One field trip, two significant stories.
Each fall, MU assistant professor Bill Allen organizes a field trip – actually, it’s a fields trip because students tromp through plenty of them as they visit farms and forests across the state. It’s agricultural journalism where ag-j should start: with the people and their problems and promises.
Tony Schick and Benjamin Zack were paying attention. If they didn’t get an "A," they should have.
The 2011 edition of the tour took students and faculty through the Mississippi bottom land in the southeast part of the state, including the area that the Army Corps of Engineers purposely flooded last spring to prevent worse flooding in more populated areas.
It was controversial then, and it’s controversial now. For instance, recent national press reports detail the steep rise in crop insurance rates, in part because the levee hasn’t yet been replaced at the same height.
Schick and Zack were among the students who in September walked through rich fields of soybeans in that once flooded land. In fact, Schick reported, less than 1 percent of the 130,000 acres was permanently damaged when the corps blew the Birds Point levee.
What a difference from the doomsday predictions issued by the governor’s office in the spring. It would take "generations" to recover the land, officials said then.
Schick's story should have been picked up on the national wires because the lasting image from back in June was of a huge swath of Missouri farmland in ruins.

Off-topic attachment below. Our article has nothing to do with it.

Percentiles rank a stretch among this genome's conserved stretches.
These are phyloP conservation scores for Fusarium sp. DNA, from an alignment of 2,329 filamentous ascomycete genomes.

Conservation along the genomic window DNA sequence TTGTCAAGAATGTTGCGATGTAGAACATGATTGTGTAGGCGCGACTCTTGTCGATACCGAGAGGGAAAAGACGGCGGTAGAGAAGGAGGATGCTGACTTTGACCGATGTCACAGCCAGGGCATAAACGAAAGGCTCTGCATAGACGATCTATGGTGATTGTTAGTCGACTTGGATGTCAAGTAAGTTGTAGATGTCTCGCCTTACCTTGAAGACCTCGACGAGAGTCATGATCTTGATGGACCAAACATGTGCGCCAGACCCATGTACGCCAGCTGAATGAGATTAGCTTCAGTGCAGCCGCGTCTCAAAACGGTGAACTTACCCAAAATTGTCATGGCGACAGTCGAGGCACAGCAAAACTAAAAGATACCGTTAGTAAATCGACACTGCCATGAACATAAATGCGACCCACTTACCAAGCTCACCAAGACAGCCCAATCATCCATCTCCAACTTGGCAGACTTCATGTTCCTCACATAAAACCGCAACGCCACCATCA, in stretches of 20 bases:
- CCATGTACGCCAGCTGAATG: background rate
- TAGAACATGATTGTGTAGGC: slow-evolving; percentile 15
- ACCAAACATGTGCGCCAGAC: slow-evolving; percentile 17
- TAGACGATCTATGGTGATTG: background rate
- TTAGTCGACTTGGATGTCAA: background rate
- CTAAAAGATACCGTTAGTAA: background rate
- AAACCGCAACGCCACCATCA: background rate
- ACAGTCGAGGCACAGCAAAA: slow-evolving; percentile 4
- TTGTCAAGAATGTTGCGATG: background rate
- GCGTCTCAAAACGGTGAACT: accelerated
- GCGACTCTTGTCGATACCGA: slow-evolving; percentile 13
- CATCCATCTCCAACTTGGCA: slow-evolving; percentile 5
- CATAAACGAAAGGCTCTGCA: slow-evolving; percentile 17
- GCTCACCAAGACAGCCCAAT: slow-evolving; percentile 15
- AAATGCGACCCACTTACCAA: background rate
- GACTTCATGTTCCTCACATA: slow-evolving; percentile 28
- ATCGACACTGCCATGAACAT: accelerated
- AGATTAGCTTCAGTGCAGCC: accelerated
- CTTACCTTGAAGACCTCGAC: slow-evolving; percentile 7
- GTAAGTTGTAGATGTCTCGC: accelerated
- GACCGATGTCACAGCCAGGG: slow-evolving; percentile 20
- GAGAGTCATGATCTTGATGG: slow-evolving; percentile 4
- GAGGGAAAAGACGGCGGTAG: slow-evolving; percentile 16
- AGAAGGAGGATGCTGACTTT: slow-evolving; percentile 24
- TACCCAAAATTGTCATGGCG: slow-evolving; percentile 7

He found ruin, all right, but to people, not crops.
This week, Schick and Zack took us back to Birds Point and to the little village of Pinhook. It was a bump in the road before the flood, population 52 according to the sign on the road — which shows the age of the sign. Think more like low 30s.
Schick and Zack spent countless hours reporting the story of an African-American community long threatened by floods but bound by a sense of history and pride and, always, the land.
Land brought these families to Pinhook as sharecroppers. Blacks weren’t allowed to own the land less prone to flood, on Pinhook Ridge, before the '60s. Land they finally built homes on — the land that survived plenty of other floods — succumbed to the waters in May.
The people haven’t been back since.
The story and photos took up three full print pages on Thursday, in addition to a good chunk of the front page. Online readers saw all that plus an audio slideshow.
It’s a lot of effort and space for a little town 280 miles away from Columbia. Some of the reasons I said OK to the project:
I hope you'll agree once you've read it.